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Upcoming Seminars

Monday, July 17, 2017
Overview of Metal Additive Manufacturing Research Activities for RF Applications at the Center for Additive Manufacturing and Logistics (CAMAL)
Tinothy Horn - Norht Carolina State University


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Advanced Instrumentation Seminars (AIS) cover topics of interest to the broad commnunity of experimenters at SLAC. Invited speakers represent all facets of technology related to SLAC research.  more »

Next Seminar:

Overview of Metal Additive Manufacturing Research Activities for RF Applications at the Center for Additive Manufacturing and Logistics (CAMAL)

Tinothy Horn - Norht Carolina State University

speaker

Monday, July 17, 2017

1:30 PM

Kavli Building 3rd Floor Conference Room

View Poster (PDF)

Abstract:

Metal Additive manufacturing (AM) is rapidly changing the way in which we design and manufacture many critical products, from custom, patient specific prosthetics to production scale jet engine components to replacement parts for legacy systems. Recently, there has been growing interest in the use of additive manufacturing for the fabrication of components for the fabrication of novel radio frequency (RF) structures using copper, copper alloys, niobium, and other refractory materials. Additive manufacturing provides several advantages over conventional fabrication technologies such as fabricate monolithic, geometrically complex, 3D structures in a single operation, eliminating manufacturing tooling and numerous assembly components, as well as, improving thermal management for high power devices geometrically optimized conformal cooling channels without sacrificing vacuum integrity. The key challenges faced when considering AM for RF structures are process parameters, porosity, chemistry, and surface roughness. Research at CAMAL on electron beam melting (EBM) of OFE copper led to the development of high duty cycle, high brightness NCRF photo-injectors, and Niobium SRF components. CAMAL is currently funded by the U.S. Department of Defense, The Defense Advanced Research Projects Agency (DARPA), and the Department of Energy (DOE) to develop AM technology for S, W, L and X-Band RF DEVICES, specifically, wave guides, traveling wave tubes and klystron cavities.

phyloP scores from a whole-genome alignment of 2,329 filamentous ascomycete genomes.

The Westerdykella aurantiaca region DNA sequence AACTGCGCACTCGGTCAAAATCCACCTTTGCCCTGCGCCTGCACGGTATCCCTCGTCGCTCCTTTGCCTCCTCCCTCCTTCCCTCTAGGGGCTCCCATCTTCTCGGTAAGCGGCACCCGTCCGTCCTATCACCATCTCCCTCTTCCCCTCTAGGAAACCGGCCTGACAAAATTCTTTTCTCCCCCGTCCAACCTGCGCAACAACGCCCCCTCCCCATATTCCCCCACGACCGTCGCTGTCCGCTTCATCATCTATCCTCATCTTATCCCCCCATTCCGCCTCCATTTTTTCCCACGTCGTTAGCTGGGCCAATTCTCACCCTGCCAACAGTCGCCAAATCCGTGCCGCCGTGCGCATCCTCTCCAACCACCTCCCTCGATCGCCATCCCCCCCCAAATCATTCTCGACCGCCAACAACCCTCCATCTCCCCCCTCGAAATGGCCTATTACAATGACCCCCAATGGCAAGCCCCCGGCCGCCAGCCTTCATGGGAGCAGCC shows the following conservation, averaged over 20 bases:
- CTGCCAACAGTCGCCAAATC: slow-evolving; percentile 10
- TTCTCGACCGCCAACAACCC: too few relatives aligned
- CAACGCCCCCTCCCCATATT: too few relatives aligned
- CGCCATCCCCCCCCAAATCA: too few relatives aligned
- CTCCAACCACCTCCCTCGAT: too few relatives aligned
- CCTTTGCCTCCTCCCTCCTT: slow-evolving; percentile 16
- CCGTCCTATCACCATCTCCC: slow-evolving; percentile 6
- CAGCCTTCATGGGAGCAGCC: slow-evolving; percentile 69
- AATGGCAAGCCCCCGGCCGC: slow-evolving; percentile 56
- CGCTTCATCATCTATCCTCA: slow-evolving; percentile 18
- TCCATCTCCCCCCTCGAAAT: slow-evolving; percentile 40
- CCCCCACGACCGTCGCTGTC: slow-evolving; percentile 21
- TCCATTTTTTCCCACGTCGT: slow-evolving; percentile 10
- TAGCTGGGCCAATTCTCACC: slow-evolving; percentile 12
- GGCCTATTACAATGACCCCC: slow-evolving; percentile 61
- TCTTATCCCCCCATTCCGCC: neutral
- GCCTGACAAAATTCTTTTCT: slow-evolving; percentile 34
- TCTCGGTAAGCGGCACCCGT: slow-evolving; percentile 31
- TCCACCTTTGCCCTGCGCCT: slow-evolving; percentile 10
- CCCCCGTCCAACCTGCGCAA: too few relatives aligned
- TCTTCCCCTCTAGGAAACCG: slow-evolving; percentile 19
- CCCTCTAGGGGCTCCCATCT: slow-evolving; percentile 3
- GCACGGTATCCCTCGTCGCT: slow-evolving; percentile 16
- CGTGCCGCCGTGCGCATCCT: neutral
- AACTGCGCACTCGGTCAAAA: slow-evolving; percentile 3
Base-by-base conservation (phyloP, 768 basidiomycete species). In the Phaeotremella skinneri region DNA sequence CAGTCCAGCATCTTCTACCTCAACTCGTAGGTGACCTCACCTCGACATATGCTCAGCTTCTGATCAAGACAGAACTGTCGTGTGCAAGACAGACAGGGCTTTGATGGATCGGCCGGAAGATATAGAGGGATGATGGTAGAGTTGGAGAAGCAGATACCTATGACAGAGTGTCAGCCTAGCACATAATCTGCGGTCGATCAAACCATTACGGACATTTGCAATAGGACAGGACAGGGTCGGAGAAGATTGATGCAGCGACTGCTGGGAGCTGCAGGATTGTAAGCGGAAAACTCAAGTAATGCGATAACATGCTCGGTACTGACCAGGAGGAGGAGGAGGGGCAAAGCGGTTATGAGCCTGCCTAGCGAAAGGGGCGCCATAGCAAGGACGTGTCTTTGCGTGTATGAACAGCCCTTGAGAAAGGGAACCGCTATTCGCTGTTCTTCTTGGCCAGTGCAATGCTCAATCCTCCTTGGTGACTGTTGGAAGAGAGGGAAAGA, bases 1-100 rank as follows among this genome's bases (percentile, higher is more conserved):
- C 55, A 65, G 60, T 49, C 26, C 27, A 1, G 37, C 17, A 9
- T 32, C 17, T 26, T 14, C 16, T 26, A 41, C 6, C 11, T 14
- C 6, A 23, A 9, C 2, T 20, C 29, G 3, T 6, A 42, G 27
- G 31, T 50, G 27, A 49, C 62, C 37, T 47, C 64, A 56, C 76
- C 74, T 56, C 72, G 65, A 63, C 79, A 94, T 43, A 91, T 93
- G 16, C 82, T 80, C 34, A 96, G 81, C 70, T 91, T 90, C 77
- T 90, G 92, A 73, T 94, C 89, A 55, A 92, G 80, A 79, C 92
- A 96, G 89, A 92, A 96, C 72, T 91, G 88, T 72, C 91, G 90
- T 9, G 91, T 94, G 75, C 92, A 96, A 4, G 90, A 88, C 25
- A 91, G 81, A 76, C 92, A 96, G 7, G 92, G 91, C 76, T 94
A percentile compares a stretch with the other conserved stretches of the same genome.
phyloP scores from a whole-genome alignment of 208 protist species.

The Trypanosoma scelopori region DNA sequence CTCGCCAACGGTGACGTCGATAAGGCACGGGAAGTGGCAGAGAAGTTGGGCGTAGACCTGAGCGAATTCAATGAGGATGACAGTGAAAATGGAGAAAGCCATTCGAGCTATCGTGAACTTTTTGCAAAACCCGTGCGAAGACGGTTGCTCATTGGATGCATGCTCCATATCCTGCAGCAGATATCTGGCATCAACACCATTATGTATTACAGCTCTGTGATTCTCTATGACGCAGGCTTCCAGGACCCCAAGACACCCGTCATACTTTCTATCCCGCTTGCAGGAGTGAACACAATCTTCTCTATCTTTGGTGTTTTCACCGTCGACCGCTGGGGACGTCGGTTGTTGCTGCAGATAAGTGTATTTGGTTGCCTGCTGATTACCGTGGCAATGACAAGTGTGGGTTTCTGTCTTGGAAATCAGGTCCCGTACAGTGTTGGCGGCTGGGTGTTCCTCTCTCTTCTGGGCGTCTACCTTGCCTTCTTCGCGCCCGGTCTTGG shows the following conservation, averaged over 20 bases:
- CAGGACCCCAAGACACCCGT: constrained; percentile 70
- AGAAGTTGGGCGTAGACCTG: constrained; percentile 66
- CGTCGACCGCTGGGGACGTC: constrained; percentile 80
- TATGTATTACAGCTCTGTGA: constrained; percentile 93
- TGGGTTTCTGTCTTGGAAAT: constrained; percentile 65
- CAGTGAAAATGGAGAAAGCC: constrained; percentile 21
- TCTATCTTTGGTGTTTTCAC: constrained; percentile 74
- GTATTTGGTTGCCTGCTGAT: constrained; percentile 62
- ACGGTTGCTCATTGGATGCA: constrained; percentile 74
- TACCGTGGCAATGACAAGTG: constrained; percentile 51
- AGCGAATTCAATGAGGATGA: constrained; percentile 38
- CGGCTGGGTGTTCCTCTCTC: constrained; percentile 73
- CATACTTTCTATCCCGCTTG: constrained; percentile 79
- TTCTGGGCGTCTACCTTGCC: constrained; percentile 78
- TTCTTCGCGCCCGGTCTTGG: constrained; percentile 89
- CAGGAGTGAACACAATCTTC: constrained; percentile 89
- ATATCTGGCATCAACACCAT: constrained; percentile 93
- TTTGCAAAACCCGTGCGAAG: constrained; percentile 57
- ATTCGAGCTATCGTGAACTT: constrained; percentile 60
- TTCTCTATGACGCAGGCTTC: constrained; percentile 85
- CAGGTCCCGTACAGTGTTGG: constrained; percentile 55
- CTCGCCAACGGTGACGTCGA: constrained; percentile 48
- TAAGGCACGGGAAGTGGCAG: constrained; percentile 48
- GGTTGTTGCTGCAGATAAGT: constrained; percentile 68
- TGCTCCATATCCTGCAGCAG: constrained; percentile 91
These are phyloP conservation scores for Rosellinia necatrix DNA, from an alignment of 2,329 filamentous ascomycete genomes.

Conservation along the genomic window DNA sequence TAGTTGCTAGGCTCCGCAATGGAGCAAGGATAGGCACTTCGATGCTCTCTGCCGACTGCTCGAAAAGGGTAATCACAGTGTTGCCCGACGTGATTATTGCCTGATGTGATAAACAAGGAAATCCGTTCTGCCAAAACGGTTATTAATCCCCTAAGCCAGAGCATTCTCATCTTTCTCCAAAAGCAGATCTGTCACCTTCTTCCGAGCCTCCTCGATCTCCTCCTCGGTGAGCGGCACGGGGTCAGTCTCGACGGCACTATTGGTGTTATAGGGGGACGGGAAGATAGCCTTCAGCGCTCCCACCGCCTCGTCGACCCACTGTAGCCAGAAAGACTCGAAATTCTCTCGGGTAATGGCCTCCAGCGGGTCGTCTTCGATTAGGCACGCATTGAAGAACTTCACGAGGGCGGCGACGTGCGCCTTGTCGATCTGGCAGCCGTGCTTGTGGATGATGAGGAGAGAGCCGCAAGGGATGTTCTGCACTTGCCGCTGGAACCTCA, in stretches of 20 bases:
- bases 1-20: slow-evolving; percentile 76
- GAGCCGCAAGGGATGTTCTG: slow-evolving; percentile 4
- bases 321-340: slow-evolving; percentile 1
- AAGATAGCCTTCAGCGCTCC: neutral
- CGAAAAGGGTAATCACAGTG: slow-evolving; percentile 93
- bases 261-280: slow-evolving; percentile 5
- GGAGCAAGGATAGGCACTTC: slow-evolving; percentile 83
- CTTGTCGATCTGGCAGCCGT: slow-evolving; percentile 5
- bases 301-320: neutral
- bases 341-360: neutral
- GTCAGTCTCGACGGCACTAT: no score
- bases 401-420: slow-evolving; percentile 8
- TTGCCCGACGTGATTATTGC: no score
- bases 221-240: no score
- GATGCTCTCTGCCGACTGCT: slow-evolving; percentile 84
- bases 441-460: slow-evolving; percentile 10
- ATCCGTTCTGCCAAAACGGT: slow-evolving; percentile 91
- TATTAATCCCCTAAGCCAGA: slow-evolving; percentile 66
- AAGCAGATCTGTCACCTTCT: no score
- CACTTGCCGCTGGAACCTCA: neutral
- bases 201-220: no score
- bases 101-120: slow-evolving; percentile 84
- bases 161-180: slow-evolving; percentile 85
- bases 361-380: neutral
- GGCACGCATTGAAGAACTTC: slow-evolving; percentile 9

Speaker's Biography:

Dr. Timothy J. Horn: Timothy Horn is a Research Assistant Professor in the Fitts Department of Industrial and Systems Engineering at NCSU. He is also the Director of Research for NCSUís Center of Additive Manufacturing and Logistics (CAMAL) at NCSU. CAMAL is one of the leading international centers for metal additive manufacturing, and under Dr. Hornís direction has developed new AM systems and applications pertaining to Electron Beam Melting (EBM) and Laser Melting. In particular, CAMAL has significantly modified its hardware and control systems to facilitate new materials, alloy development, enhanced instrumentation, process monitoring and control. Dr. Horn and his team have developed process parameters for the additive manufacturing of many materials and alloy systems, including Titanium Alloys, Aluminum Alloys (e.g. 6061, 7075, 2024), GrCOP84, OFE Cu, Titanium Aluminide, Nickel Superalloys (e.g. 718, 625, waspalloy, M247, etc.), RRR Niobium and Niobium alloy C103, several bulk metallic glasses (Fe and Zr based), and rare earth magnetic materials such as FeNdB.